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The [Thursday] Papers

The Obama re-election campaign sent out this e-mail on Wednesday:

Last night, the American Jobs Act was filibustered by Senate Republicans. There was no vote on the actual bill.

But it would have succeeded: the American Jobs Act has at least 51 votes - a clear majority - to pass the Senate. And a new poll shows that 63 percent of Americans support it, too.

Today the President recorded a message he wants you to see, laying out where we go from here in the fight for jobs.

I finally got to it this morning and I thought, Oh yeah, the jobs bill! Remember that?

The next e-mail in my inbox was this one:

This afternoon, day three of the Take Back Chicago Week of Action (Taking Back our Schools), more than 100 people marched through the lobby of Bank of America's headquarters at 135 S. LaSalle to demand that the bank renegotiate its toxic financial deals with Chicago's schools that deprive children of millions of dollars in funding annually. (Background: "Toxic Swaps Deals Sinking Cities")

Has the president ever sounded more irrelevant? The country has tuned you out, sir. You are no longer where the action is.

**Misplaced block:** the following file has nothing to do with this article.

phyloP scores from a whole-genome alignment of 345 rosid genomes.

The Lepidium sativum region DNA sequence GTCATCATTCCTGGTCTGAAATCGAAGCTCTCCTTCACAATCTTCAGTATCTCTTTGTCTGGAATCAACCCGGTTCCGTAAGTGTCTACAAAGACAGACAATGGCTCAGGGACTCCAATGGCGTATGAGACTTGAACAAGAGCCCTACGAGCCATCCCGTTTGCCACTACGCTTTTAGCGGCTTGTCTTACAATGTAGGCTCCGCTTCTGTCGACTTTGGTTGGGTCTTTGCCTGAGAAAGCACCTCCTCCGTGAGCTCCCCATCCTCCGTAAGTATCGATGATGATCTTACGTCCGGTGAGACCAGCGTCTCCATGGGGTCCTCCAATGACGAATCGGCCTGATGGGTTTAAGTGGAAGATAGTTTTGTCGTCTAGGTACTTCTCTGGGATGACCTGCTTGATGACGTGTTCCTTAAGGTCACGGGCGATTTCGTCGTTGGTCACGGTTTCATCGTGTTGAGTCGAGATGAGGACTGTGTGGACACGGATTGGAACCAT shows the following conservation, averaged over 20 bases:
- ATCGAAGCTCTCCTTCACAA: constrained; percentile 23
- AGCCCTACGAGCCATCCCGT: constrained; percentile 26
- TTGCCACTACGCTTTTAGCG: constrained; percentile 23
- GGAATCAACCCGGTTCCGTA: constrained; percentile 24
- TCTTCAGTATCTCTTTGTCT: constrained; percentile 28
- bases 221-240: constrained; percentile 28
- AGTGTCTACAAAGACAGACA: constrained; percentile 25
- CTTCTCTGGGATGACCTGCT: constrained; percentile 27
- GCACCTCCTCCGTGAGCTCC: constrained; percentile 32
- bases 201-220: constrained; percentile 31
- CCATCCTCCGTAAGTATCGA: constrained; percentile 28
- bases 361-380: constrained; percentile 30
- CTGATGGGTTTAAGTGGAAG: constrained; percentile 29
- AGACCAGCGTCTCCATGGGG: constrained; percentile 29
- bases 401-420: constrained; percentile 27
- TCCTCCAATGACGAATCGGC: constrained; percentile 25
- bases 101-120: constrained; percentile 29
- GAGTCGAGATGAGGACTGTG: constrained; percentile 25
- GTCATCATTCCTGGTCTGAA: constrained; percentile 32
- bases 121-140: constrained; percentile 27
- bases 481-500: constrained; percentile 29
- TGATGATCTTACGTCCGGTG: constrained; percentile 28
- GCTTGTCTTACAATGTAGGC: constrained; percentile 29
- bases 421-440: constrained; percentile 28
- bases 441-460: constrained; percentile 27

*

Also landing in my inbox: Truthdig's daily links, including an Amy Goodman column titled "A New Bush Era Or A Push Era":

While President Obama has made concession after concession to both the corporate-funded tea party and his Wall Street donors, now that he is again in campaign mode, his progressive critics are being warned not to attack him, as that might aid and abet the Republican bid for the White House.

Enter the 99 percenters. The Occupy Wall Street ranks continue to grow, inspiring more than 1,000 solidarity protests around the country and the globe. After weeks, and one of the largest mass arrests in U.S. history, Obama finally commented: "I think people are frustrated, and the protesters are giving voice to a more broad-based frustration about how our financial system works." But neither he nor his advisers - or the Republicans - know what to do with this burgeoning mass movement.

That both the Tea Party movement and the Occupy movement have occurred on Obama's watch is a tremendously profound indictment of his presidency; his coddling of Wall Street has enraged folks across the spectrum, and to paraphrase Loudon Wainwright III, there's nothing in the middle of the road these days but dead skunks.

*